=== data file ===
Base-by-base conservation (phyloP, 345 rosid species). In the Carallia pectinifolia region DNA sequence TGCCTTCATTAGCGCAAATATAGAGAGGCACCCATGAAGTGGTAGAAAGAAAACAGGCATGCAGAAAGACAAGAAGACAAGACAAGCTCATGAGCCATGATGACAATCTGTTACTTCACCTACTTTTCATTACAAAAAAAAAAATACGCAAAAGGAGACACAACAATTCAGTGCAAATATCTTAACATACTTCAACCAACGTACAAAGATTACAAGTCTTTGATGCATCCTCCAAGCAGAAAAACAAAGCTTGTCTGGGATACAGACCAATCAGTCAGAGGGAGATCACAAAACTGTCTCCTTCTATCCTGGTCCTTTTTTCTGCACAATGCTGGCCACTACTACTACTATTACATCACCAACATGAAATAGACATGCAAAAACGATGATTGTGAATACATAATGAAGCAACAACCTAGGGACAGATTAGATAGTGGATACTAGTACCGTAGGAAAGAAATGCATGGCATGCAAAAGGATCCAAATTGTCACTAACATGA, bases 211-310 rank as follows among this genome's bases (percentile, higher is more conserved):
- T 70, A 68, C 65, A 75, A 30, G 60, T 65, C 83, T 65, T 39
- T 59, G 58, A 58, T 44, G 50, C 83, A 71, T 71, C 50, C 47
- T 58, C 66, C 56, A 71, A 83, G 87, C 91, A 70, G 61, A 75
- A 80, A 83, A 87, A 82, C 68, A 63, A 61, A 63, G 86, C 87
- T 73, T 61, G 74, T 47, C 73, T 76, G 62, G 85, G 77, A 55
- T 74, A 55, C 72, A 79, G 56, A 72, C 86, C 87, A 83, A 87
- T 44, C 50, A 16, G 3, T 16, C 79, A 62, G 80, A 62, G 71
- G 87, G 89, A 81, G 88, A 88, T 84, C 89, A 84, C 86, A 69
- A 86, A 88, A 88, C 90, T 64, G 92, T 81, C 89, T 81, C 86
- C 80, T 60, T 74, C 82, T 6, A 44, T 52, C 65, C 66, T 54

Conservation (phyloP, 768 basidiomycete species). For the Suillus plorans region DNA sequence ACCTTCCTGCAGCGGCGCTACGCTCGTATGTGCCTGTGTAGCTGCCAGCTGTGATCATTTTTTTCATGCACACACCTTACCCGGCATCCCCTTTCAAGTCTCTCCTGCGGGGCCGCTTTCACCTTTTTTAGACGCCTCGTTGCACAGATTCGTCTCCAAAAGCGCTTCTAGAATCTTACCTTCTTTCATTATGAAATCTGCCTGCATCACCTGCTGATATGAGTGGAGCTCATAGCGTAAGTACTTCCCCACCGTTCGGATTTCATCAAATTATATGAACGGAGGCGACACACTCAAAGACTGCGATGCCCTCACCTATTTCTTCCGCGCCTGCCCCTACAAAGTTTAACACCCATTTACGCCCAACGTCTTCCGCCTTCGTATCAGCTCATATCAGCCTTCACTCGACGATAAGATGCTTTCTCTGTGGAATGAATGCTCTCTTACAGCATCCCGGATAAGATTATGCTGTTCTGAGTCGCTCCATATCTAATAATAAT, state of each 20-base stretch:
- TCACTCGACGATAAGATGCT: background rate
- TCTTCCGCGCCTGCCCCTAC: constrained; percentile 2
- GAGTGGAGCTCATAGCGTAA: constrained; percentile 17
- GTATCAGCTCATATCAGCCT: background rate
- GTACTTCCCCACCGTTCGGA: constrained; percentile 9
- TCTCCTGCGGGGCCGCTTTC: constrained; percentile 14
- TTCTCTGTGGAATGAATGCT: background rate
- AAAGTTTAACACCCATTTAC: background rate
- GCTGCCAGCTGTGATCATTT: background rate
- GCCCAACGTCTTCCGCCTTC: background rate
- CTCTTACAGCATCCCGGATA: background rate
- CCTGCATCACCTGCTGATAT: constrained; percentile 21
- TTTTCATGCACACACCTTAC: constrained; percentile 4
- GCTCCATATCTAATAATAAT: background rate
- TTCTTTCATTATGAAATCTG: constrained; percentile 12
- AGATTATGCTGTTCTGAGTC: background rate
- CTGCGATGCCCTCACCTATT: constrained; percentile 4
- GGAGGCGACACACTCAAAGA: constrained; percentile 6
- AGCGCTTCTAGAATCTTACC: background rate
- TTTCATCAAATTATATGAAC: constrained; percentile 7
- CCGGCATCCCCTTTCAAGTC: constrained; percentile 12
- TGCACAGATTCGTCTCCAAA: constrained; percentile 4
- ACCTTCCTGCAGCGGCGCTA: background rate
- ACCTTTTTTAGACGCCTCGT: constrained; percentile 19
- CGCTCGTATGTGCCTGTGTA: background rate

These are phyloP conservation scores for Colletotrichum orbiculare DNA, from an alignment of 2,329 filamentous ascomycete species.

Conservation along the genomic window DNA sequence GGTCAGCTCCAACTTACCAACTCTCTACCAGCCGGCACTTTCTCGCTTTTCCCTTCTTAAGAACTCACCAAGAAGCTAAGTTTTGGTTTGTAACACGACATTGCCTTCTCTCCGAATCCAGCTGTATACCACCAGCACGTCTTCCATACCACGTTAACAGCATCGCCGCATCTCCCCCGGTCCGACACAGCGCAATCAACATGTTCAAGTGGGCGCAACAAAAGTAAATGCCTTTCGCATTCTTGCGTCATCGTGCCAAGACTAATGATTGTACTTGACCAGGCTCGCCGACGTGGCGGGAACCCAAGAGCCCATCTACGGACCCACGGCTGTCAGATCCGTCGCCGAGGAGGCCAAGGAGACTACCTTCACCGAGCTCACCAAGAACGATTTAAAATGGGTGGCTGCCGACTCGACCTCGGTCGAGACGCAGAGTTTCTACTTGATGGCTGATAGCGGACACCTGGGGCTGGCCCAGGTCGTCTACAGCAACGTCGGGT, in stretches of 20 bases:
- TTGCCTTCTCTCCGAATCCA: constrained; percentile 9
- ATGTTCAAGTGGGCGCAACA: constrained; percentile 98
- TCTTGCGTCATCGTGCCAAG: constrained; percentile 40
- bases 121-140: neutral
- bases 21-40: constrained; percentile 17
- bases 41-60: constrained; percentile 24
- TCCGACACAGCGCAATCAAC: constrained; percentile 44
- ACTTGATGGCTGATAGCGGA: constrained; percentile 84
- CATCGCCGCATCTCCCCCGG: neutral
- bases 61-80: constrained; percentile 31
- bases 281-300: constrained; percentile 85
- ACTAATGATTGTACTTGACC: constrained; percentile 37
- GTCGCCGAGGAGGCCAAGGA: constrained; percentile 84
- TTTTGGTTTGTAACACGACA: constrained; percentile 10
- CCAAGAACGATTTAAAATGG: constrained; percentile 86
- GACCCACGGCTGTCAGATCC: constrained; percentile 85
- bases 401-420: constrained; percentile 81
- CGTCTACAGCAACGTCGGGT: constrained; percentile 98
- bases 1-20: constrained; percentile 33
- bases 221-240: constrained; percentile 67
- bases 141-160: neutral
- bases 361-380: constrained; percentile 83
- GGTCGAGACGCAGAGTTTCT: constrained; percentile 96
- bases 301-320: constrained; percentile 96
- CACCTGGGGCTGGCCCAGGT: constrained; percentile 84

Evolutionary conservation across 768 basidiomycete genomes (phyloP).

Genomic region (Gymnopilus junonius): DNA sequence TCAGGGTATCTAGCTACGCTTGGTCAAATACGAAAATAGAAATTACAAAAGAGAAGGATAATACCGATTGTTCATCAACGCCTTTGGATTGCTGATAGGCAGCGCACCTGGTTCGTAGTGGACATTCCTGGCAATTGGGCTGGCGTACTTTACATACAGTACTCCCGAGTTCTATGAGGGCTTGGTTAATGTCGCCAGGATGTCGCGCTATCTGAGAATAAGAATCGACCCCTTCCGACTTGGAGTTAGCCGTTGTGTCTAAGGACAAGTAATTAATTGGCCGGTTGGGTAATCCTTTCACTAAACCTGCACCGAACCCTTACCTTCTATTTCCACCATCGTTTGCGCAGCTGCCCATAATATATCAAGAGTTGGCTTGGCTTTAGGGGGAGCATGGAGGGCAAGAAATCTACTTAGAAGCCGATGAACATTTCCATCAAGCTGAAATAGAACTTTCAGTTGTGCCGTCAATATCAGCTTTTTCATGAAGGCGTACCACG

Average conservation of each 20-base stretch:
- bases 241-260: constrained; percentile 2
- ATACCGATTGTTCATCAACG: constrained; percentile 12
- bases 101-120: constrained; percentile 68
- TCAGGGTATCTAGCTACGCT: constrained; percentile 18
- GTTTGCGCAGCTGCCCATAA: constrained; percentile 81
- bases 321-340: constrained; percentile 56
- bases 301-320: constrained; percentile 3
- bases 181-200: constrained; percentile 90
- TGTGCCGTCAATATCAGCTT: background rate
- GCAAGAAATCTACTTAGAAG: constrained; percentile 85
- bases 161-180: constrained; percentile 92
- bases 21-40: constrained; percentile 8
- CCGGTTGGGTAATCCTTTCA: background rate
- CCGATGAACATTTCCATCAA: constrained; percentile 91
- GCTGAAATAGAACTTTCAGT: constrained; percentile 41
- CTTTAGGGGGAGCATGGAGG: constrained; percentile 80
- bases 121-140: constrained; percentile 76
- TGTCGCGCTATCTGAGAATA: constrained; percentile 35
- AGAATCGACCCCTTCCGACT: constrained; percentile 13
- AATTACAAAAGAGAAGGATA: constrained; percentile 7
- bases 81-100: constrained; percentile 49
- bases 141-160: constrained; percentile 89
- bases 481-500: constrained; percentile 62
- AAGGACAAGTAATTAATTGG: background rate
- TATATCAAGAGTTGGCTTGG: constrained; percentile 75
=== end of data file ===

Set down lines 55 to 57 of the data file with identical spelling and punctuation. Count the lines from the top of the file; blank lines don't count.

- GACCCACGGCTGTCAGATCC: constrained; percentile 85
- bases 401-420: constrained; percentile 81
- CGTCTACAGCAACGTCGGGT: constrained; percentile 98